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The State of North Carolina offers protection to tenants subjected to substandard living conditions under the “Warranty of Habitability.” In short, tenants have the right to live in a home that is safe, livable, and sanitary. Anything short of these principles is in direct violation of a tenants’ rights. Discuss your case with a landlord-tenant law attorney in North Carolina for personal legal advice.
According to the North Carolina State’s Attorney General’s Office, a landlord’s duty of repair is clear: Rentals must be in “good repair,” clean, and free of waste, illegal materials, and pests. The landlord is also required to fulfill these repairs promptly. Protected repairs include:
- Structural, electrical, plumbing, and HVAC systems;
- Devices and appliances;
- Doorbells, intercoms, locks and security systems; and
- Smoke and carbon monoxide detectors.
These requirements also apply to community areas, such as swimming pools, landscaping, waste facilities, lobbies, laundromats, playgrounds, recreation areas, fitness gyms, and elevators.
Best Practices for Withholding Rent
When making a repair request, it is best practice to call the landlord immediately. It is also a good idea for tenants to follow-up in writing via email or a written letter delineating the circumstances and confirming a “repair by” date. This action protects the tenant from a landlord claiming they never received the initial request.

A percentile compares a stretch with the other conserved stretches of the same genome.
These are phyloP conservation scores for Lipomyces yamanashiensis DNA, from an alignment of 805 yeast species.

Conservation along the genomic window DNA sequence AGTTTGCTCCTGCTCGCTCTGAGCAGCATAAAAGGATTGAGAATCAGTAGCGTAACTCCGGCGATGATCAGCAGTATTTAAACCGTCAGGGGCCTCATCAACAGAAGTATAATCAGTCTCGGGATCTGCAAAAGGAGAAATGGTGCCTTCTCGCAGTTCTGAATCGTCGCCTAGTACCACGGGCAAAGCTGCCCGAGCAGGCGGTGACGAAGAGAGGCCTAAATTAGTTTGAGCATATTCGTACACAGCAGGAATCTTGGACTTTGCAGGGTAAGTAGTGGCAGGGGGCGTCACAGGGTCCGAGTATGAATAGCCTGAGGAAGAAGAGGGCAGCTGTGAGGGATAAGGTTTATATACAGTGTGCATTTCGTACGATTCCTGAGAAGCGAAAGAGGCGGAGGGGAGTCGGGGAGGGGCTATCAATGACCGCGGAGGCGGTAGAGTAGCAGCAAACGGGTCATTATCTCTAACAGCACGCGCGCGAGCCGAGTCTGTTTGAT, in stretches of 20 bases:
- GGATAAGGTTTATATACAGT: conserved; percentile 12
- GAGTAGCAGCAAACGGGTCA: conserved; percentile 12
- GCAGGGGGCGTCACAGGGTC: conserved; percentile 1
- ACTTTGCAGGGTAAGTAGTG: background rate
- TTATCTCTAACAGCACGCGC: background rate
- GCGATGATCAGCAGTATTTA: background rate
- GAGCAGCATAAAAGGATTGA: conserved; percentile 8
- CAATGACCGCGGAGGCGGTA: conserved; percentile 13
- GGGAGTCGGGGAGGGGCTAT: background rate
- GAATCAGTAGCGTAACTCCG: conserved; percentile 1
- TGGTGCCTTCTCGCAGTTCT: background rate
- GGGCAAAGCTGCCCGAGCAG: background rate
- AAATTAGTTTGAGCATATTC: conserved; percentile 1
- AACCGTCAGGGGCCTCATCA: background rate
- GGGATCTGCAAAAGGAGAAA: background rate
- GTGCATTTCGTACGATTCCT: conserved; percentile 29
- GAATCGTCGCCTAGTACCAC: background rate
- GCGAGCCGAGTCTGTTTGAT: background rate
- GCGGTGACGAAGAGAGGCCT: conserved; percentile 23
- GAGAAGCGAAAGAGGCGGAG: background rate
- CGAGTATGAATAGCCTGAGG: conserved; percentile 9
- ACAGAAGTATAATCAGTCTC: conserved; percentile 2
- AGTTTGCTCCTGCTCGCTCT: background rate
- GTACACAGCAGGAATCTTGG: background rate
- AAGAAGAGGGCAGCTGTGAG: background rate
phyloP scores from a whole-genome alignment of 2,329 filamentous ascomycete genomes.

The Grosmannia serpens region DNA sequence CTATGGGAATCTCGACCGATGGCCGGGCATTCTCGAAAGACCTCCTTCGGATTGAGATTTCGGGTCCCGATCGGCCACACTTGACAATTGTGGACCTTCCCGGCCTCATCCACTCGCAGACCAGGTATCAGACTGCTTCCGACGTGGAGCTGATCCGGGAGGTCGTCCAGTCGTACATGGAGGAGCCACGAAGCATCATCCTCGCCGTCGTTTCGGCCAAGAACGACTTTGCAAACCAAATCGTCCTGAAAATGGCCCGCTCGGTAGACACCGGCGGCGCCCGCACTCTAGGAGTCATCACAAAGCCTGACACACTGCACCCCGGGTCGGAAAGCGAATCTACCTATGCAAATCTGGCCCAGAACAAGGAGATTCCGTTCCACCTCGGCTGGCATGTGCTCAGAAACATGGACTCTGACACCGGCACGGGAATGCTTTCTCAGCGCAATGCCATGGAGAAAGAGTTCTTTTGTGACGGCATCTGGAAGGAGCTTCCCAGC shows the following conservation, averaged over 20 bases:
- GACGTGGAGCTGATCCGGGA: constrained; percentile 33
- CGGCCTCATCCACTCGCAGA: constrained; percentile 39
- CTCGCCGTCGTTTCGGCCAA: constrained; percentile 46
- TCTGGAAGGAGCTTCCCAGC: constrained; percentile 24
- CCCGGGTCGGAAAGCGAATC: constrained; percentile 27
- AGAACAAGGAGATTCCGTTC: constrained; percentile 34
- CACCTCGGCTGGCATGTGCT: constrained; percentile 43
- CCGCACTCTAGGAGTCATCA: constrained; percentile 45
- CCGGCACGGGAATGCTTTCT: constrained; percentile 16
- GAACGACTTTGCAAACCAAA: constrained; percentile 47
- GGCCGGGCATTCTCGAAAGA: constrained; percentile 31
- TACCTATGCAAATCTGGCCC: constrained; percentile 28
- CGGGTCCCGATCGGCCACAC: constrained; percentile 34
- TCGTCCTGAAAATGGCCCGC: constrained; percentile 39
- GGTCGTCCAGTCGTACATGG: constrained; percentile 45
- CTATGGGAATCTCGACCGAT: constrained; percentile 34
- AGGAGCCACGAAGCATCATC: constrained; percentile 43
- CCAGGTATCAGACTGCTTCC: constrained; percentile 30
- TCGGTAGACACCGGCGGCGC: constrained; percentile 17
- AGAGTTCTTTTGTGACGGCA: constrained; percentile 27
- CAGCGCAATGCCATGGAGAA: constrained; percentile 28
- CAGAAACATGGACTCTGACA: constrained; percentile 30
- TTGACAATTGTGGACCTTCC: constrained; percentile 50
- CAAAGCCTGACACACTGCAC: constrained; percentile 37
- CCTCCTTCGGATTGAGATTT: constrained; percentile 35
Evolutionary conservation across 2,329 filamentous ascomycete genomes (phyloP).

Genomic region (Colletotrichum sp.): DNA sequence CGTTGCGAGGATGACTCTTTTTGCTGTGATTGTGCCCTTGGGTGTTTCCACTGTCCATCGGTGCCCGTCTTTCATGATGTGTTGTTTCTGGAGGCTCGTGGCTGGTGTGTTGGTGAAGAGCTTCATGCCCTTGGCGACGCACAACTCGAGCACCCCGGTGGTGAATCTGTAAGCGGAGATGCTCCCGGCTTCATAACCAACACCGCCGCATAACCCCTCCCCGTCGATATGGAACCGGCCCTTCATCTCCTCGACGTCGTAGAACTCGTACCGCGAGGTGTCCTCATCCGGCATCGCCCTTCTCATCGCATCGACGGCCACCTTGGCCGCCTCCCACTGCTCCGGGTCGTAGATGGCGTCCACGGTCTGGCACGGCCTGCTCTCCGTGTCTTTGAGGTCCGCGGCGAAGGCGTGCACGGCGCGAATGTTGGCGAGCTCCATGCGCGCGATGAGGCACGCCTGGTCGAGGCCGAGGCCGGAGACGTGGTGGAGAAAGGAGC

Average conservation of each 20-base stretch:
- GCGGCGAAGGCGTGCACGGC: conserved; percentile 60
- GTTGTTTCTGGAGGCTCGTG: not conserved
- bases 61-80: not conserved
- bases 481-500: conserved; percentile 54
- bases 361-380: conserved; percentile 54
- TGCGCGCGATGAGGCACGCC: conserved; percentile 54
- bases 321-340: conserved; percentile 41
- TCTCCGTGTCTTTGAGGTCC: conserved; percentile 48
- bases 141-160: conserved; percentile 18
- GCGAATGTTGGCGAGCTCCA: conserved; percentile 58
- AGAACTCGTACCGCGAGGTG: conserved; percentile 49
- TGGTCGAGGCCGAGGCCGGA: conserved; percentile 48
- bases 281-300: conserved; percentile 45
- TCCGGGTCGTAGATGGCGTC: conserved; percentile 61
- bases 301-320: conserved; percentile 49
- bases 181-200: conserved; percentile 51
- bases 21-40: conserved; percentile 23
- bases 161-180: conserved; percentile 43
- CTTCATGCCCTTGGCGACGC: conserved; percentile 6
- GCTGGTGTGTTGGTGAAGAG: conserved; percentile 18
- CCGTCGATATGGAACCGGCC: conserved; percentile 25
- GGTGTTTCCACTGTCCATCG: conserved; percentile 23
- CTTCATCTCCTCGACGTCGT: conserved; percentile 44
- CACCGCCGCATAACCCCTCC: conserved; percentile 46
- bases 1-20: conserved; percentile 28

Assuming the landlord has failed to make the necessary repairs, renters could consider the following course of action:
- Call an inspector to the unit.
An inspector or code enforcement officer is a tenant’s first line of defense. Their visit provides a third-party record of the damage that occurred.
Upon the finding of a violation, the inspector will issue a Notice and Order of all repairs to the owner in addition to a deadline of completion. Again, many landlords will make the repairs after receiving this notice, while others will not.
- Deduct self-repairs or withhold rent.
If the landlord fails to repair the damages, a tenant has two choices — make the repairs him or herself and deduct the cost from future rent; or withhold rent until the landlord makes the repairs. Not everyone can afford the former, and not everyone can live with the latter. The appropriate resolution will depend upon the individual circumstances of the damage involved. Furthermore, a tenant should keep receipts for all repairs made as documentation in the event of a lawsuit.
- If all else fails, take the landlord to court.
Going to court is always the last resort when trying to solve a dispute. If all remedies and options have been exhausted, then it may be time to speak with a North Carolina landlord tenant attorney. An attorney will be able to help renters sort out the issues and prepare the best strategy for their particular situation.
Final Thoughts and Considerations
Cool heads often prevail in the face of adversity. For the best chance at a successful outcome, tenants should maintain well-organized files, put everything in writing, and follow procedures as defined by local laws and as recommended by a qualified experienced attorney.
If you are experiencing issues with your landlord, in the Mecklenburg County, Iredell County or Union County area, please call the skilled lawyers at Arnold & Smith, PLLC at 704-370-2828 or find additional resources here.
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